Widow of Hartlepool man who died in infected blood scandal prepares to give evidence at inquiry

The widow of a Hartlepool man who died in a national infected blood scandal says people will be shocked by evidence that comes out in a public inquiry.

Wednesday, 1st January 2020, 6:00 am
Updated Wednesday, 1st January 2020, 6:00 am
Carol Grayson

Haemophiliac Peter Longstaff, who was born and grew up in the town, was among at least 2,400 people who lost their lives after being given infected blood products in the 1970s and 1980s.

A public inquiry opened last September in London and is scheduled to last up to two years.

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Carol Grayson and her late husband Peter Longstaff.

She is due to give evidence twice at the inquiry chaired by Sir Brian Langstaff in 2020, as both a widow and as an award-winning researcher.

Carol, 59, says it is important for her to tell her story and hopes the Government will put into action any recommendations from the inquiry to make sure nothing like it can ever happen again.

She said: “I’m confident in the evidence that I have it will show alleged negligence and wrong doing.

“I can’t really say I’m looking forward to it but it’s very important to me to get the opportunity to give evidence both as a widow in a personal capacity and as an awarded researcher.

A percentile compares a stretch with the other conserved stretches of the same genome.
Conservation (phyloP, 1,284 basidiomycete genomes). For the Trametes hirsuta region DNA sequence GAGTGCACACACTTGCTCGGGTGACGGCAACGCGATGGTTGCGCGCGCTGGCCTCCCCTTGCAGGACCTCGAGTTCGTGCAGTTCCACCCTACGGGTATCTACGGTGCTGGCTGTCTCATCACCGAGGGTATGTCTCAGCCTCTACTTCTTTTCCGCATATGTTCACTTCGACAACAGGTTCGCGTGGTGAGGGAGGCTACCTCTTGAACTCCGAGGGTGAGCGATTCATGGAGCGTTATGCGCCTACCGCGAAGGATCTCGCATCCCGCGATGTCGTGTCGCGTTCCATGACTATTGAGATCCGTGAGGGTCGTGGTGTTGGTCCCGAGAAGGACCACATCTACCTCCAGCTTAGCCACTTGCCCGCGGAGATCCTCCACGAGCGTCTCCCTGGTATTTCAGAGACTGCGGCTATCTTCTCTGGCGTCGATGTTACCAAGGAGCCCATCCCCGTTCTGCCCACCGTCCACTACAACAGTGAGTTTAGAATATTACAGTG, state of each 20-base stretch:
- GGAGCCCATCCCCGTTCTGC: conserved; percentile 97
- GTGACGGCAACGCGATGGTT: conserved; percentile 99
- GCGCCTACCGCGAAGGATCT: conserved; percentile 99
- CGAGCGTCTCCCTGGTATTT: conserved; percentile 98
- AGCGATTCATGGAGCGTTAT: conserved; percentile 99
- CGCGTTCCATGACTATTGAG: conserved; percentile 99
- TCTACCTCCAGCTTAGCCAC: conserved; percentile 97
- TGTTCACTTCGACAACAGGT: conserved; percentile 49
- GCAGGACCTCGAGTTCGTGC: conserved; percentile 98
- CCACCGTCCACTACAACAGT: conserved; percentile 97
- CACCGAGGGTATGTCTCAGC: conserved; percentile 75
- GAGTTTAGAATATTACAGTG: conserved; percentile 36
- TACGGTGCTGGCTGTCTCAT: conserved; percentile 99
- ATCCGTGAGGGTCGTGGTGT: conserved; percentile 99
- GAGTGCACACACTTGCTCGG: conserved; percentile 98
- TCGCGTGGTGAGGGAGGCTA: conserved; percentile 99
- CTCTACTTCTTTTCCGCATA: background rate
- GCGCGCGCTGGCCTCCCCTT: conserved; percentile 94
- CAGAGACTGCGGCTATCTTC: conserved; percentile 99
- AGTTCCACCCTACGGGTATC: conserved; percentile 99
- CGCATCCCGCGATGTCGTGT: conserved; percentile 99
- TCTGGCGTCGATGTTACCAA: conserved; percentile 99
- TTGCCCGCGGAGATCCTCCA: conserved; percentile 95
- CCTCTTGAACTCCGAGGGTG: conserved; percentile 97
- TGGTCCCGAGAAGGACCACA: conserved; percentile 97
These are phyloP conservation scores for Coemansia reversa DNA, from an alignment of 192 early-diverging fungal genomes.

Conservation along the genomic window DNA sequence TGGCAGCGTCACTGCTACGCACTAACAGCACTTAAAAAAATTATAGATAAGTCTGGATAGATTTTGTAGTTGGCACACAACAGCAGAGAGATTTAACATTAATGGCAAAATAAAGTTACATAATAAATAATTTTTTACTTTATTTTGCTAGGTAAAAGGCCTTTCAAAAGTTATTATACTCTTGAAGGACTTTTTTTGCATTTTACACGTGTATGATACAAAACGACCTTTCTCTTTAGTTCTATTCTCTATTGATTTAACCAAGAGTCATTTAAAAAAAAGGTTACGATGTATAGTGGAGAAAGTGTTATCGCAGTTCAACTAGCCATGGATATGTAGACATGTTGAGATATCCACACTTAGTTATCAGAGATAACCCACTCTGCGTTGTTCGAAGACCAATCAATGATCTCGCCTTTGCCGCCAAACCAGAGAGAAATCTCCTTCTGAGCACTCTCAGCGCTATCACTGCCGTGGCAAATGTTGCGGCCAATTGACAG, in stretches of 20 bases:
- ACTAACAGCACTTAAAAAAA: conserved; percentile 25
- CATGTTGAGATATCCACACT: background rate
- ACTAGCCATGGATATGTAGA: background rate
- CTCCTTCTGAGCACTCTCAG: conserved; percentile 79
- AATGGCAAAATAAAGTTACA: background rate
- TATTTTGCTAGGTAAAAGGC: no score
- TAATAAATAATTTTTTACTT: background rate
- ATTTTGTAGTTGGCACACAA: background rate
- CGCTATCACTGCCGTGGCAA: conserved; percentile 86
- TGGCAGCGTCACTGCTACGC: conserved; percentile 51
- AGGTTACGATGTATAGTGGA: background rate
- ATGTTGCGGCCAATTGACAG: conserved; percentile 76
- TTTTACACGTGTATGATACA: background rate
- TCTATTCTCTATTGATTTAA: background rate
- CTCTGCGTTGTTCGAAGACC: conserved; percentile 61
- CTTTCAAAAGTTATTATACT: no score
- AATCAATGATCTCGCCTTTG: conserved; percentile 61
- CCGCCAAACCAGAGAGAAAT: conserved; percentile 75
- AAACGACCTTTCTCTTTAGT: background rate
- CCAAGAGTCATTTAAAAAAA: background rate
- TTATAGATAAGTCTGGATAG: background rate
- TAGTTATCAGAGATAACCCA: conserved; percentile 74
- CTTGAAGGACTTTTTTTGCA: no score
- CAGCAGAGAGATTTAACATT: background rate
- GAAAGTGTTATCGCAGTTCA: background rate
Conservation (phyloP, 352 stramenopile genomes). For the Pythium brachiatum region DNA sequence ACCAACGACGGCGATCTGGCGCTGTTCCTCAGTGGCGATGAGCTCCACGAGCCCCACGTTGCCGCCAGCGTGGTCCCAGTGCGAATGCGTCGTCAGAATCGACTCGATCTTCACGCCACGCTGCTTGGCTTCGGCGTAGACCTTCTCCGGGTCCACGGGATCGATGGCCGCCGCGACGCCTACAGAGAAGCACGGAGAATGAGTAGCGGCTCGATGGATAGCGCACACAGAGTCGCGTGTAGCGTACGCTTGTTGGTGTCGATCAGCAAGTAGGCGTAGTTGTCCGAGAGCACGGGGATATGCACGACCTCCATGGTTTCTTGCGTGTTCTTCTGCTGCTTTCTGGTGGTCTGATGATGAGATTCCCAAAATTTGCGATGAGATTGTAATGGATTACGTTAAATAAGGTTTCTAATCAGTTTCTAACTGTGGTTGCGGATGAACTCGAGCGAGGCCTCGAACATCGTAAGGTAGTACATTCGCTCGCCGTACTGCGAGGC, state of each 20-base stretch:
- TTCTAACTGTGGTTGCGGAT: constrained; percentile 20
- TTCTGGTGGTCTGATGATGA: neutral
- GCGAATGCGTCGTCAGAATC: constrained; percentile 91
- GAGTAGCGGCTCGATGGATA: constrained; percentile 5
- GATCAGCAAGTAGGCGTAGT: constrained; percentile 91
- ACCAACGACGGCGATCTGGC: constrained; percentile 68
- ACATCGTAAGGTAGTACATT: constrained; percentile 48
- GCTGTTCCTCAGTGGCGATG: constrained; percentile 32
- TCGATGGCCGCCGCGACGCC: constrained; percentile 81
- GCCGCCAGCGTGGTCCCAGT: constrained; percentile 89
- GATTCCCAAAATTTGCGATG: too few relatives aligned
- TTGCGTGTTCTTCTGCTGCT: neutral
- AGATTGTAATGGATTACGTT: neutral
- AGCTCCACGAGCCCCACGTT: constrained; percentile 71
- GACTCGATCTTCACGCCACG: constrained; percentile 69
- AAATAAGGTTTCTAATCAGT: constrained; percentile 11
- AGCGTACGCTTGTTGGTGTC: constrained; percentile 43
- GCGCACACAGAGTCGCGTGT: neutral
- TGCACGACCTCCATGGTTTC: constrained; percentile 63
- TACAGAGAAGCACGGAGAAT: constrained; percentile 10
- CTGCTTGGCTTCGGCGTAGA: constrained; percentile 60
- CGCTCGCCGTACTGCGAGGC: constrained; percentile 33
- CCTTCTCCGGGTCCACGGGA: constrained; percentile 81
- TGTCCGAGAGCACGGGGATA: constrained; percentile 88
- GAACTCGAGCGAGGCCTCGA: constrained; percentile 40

“I think a lot of people that haven’t known what’s gone on are going to be really shocked by some of the evidence that I’ve got.

“Fortunately I’ve got access to many documents that many have never been able to see.

“It’s always been my aim to get that evidence in the public domain.

“This is the biggest ever inquiry in the UK. It is bigger than Grenfell and Windrush.”

Peter, 47, died in 2005 after contracting hepatitis C and HIV from contaminated blood.

The UK imported supplies of the clotting agent Factor VIII from the US, some of which turned out to be infected. And much of the plasma used to make the product came from donors like prison inmates in the US, who sold their blood.

Carol won an award for her Sunderland University thesis on the global blood trade which traced infected donors to Arkansas prisons.

She added: “We want to make sure that the terrible mistakes that were made in the 70s and 80s aren’t repeated if a new virus was to come along tomorrow.

“Another thing we want is proper compensation based on loss and need. Nobody has been compensated at this point.

“People are still dying every day.”

Carol, who now lives in Newcastle, has previously called on the Government to compensate victims now and not wait until the end of the inquiry.

She is also hoping to see equality of discretionary allowances paid to victims by the Government which Carol says are thousands of pounds less than those in Scotland following devolution.

Carol added: “We would like to thank the inquiry so far for their efforts, particularly the investigations team that I have been having daily contact with and the chair and urge the Government to please sort out the inequality across the UK as soon as possible.”